Fresh herbs can make or break a dish. In the past, we have often used dried herbs as a substitute for fresh herbs. We turned to the fresh variety when we felt it would truly enhance the taste, but we often substituted dried herbs because of the convenience factor, and because we could never use up the entire bunch of fresh herbs before it went bad. But now, after consistently cooking with fresh herbs for a few weeks, we may never turn back. Needless to say we thoroughly enjoy the fact that our refrigerator is constantly stocked with an assortment of fresh herbs, whether it be dill, parsley, cilantro, or thyme.
Archive for the ‘Carrots’ Category
We recently returned home from our global travels, and in many ways our trip was a gastronomic tour of Turkish and Israeli cuisine. We tried our best to sample as many mezes, main dishes, desserts, and other foods that we could fit into our stomachs within a 3-week time span. We were able to stay relatively svelte and fit thanks to walking an average of 8 miles each day. Our goal during the trip was to try all the authentic cultural foods that these two countries offer, and of course, to stay healthy. At times, Marnina was forced to expand her diet either because: 1) a Crohn’s-friendly dish was not available; 2) the language barrier caused confusion that led to Marnina biting into a food stuffed with seeds; or 3) she could not resist the temptation of ordering an authentic dish that contained some form of food that might upset her GI tract. However, thanks to proper plannning (over-the-counter medications, antibiotics, flushable wipes), Marnina was prepared for the worst. Luckily, neither of us got sick from the food and water in either country. It turns out that the water is unsafe to drink in Turkey (even for natives) so bottled water was incredibly cheap. (more…)
Thanks to our friends Nomie and Noah, we recently delved into the world of Korean cooking. Before this particular meal, Marnina and I were completely unversed in Korean food; we only knew that Korean and Japan shared some culinary history and that there is some ingredient overlap. Nomie, who speaks Korean and is very knowledgeable about Korean food and culture, was a capable guide to introduce us to Korean food. And we are very thankful that she was there, because the instructions on all the package labels were in Korean! She informed us that traditionally, rice and/or noodles, and vegetables make up many Korean meals, and that commonly used ingredients include sesame oil, soy sauce, salt, garlic, ginger, and pepper. Meats or tofu are sometimes added to these dishes too. The basic seasonings make for a relatively salty and spicy meal. (*Be on the look out for a new restaurant guide in which we will be expanding our list of cuisines and how IBDers can navigate these cuisines*). (more…)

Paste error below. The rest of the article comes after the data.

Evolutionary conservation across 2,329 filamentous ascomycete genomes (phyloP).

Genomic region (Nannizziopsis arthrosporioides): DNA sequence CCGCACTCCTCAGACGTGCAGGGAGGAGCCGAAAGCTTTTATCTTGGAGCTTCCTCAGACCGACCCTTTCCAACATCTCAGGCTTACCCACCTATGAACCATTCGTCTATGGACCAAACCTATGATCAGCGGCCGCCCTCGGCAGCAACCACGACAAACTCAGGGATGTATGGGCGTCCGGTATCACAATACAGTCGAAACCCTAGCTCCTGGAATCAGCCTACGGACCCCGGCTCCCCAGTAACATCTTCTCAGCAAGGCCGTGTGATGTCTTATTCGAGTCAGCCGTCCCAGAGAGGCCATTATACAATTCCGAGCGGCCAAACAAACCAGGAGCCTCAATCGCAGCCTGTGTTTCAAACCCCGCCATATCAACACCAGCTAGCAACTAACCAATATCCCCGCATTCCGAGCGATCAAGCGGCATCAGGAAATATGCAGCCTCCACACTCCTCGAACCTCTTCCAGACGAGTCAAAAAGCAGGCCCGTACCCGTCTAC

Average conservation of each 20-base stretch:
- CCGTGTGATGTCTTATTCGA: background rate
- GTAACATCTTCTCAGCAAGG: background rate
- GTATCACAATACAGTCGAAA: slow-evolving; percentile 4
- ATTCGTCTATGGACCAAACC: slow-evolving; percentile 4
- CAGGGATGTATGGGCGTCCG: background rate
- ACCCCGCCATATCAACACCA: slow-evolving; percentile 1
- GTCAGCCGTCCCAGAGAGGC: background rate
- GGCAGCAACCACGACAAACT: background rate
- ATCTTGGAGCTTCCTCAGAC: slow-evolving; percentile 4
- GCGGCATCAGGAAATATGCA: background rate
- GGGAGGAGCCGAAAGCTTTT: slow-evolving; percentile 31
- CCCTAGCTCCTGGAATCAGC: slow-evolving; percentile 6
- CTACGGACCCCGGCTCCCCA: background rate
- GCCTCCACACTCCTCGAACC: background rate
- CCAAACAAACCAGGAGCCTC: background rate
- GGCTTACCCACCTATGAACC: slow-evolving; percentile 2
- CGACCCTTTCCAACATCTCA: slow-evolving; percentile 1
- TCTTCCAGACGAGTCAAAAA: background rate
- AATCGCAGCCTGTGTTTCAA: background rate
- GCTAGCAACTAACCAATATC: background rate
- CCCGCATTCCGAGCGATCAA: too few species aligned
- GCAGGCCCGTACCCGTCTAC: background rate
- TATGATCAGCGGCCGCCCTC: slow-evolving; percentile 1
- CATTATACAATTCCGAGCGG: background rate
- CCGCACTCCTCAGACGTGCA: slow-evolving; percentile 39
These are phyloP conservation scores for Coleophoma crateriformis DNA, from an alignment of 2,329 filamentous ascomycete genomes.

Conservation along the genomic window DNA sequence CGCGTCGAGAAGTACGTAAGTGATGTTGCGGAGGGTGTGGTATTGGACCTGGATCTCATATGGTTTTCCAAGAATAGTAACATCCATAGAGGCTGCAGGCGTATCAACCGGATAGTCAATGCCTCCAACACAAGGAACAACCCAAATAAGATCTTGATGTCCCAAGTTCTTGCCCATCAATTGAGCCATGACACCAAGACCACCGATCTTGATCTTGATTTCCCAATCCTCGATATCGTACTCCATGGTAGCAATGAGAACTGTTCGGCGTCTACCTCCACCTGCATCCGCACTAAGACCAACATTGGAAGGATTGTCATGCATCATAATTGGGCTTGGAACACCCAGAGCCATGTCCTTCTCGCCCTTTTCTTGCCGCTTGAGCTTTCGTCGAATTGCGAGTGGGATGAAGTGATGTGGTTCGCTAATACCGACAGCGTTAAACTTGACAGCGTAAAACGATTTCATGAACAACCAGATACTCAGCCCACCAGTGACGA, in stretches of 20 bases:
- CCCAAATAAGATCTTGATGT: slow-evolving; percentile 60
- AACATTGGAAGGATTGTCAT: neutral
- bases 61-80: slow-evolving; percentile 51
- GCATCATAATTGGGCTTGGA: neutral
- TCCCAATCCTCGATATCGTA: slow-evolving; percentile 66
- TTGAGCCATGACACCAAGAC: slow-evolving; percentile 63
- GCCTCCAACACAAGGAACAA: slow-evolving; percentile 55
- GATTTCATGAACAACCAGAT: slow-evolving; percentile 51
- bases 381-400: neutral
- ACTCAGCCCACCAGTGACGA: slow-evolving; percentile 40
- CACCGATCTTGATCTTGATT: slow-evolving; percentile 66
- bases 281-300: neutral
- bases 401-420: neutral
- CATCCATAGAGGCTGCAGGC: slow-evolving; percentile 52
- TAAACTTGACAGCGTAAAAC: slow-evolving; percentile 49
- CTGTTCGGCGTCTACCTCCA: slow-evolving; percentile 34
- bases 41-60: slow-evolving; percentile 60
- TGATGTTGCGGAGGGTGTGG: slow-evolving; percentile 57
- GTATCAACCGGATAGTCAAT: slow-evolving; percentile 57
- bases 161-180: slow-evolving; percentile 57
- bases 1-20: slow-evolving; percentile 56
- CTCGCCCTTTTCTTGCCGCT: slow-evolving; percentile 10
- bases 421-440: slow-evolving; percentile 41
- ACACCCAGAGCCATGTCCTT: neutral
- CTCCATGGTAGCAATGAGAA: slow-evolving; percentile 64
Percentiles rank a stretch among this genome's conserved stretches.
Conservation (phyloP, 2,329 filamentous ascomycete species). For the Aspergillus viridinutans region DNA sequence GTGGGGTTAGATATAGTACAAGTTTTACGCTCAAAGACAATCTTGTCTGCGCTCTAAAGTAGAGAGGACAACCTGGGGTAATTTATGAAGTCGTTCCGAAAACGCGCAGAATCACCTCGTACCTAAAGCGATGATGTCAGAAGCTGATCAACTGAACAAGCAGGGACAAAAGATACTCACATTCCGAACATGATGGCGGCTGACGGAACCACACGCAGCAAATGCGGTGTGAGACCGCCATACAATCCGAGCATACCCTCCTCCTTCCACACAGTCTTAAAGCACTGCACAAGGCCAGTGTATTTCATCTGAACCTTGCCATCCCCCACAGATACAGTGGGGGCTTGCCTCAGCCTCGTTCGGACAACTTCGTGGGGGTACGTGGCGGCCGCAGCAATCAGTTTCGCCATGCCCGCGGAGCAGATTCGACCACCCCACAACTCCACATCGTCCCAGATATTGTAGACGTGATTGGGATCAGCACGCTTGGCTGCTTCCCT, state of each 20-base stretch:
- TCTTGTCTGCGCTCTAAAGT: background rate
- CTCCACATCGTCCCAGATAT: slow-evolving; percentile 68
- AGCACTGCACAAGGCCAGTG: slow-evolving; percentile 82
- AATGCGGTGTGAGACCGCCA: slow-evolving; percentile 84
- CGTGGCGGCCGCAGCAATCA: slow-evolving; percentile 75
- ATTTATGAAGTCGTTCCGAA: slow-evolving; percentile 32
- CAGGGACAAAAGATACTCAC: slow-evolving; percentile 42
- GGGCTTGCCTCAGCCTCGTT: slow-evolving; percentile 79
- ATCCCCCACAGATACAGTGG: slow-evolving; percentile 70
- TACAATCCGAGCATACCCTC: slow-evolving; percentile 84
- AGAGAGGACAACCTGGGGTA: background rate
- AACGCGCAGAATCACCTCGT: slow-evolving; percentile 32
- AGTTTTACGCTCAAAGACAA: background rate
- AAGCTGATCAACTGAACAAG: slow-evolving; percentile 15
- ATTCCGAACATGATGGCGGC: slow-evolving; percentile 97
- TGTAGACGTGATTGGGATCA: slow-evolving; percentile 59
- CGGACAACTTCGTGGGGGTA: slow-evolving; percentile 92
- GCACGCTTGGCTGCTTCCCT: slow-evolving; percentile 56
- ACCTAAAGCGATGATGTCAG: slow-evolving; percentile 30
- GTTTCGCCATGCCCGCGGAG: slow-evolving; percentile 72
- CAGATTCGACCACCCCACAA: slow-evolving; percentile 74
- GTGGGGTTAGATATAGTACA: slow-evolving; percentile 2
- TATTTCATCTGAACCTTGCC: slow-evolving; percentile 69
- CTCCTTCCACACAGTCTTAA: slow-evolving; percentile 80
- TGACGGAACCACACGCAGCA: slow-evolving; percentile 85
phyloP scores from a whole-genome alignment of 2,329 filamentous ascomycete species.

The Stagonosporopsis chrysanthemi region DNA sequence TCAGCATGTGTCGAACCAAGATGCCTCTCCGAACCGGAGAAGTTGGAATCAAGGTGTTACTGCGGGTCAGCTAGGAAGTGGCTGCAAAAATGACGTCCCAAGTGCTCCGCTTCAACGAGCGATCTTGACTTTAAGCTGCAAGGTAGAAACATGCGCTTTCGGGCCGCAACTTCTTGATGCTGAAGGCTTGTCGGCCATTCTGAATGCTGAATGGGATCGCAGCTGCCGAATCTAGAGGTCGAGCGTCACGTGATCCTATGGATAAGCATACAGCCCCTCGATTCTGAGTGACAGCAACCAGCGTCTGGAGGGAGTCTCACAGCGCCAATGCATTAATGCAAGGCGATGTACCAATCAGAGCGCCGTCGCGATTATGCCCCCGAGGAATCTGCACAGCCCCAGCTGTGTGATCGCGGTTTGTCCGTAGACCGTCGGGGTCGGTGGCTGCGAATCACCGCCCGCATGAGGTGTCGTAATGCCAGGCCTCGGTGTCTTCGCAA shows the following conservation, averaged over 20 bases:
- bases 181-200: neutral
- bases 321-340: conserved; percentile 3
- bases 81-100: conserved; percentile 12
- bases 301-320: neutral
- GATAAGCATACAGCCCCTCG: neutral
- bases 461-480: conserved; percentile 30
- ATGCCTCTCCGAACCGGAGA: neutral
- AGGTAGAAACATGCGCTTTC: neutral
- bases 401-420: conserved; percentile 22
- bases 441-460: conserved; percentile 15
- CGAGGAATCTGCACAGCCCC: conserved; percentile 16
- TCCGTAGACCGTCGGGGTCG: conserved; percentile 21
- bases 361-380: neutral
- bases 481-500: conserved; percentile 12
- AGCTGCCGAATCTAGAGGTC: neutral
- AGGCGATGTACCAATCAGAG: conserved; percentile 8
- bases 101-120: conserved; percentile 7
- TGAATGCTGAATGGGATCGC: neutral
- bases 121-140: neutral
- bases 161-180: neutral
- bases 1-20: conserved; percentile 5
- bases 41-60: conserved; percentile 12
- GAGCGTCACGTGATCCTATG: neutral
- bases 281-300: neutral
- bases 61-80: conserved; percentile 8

Invariably, the onset of cold weather leads Marnina and I (and probably most everyone else) to crave certain foods. Cold smoothies, garden vegetable dishes, and fish with a glass of white wine are replaced with warm soups, hearty chili, red wine and stews. This week, Marnina and I were in the mood for a filling stew that would last us the week – we often spend a large chunk of Sunday night slaving away in the kitchen to prepare our lunches and dinners for the upcoming week. Marnina had picked out a winter veggie stew with Moroccan spices, and after shopping for all the root veggies (we even found some purple carrots!), we were ready to begin the stew…until we realized that the recipe called for a Dutch oven…a tool that we did not have. Instead, we used a large cooking pot that would accommodate all the ingredients, but also require more work to ensure that the stew was evenly seasoned.
As we continue our soup splurge (try saying that 10 times fast), Marnina and I have expanded into adding new kinds of ingredients into our soups: never before have we used fish or pumpkin. And in our continual quest to find IBD-friendly soups, this one is high up on the list. With the salmon, turmeric, and extra virgin olive oil, this soup is an omega-3 and anti-inflammatory powerhouse. As I noted in a previously, omega-3’s can be found mostly in the fat of cold water fish, such as the salmon in this recipe. Omega-3’s are thought to reduce inflammation, and play a number of key roles in improving one’s circulatory system. Research indicates that omega-3’s may be better absorbed from food than supplements, so it is more cost-effective and healthier to just get your omega-3’s from natural food sources. You also have to be wary of some supplements, especially those that are not labeled with a USP (a Dietary Supplement Verification Program that helps dietary supplement manufacturers ensure the production of quality products for consumers).
When Marnina does not eat well one day or feels her stomach “chugging,” she will often resort to an extra low-residue, low-fiber diet until she feels better. Soups often satisfy both of these requirements, especially soups that consist of pureed low-fiber veggies. Dietary fiber, which is found in plant foods, cannot be digested, and residue is the undigested part of plants that contribute to stool. By limiting the amount of fiber and residue, Marnina is reducing the amount of food that passes through her large intestine, which reduces the number of times she needs to run to the bathroom, and reduces abdominal pain. If Marnina wants to eat veggies while she is not feeling well, she makes a special effort to consume only very well cooked vegetables, pureed vegetables, or soups.